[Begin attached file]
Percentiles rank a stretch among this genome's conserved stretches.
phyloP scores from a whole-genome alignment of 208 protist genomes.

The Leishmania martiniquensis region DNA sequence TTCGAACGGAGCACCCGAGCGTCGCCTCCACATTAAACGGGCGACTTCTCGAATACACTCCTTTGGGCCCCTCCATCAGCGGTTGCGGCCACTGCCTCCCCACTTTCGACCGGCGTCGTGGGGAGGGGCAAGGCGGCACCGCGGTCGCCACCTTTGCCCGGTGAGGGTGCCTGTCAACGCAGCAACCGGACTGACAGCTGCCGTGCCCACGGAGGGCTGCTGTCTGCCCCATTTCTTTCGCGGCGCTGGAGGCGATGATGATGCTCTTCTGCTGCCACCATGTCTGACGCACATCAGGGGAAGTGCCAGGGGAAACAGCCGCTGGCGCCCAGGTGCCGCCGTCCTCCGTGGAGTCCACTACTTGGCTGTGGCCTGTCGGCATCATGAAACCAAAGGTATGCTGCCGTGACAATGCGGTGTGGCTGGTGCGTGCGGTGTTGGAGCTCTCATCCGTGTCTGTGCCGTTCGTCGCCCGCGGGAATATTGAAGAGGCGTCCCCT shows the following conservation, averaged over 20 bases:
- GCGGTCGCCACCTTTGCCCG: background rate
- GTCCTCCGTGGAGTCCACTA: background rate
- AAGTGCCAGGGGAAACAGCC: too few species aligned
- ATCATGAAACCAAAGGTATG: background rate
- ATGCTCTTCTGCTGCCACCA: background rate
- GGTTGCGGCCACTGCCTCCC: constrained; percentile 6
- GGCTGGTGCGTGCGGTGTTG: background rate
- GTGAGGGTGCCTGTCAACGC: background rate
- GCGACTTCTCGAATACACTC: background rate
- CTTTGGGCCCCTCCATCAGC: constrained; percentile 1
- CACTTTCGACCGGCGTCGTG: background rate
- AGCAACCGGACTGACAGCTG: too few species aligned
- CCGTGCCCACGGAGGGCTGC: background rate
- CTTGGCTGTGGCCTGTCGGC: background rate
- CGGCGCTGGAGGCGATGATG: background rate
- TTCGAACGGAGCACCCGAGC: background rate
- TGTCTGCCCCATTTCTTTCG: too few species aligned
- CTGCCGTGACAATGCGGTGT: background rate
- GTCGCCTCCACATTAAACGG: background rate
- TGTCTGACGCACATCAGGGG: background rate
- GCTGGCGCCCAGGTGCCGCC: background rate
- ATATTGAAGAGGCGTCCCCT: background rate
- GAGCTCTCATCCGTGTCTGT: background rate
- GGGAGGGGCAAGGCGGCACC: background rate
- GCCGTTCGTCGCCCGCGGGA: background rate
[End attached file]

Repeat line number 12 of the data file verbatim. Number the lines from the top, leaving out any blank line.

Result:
- GCGACTTCTCGAATACACTC: background rate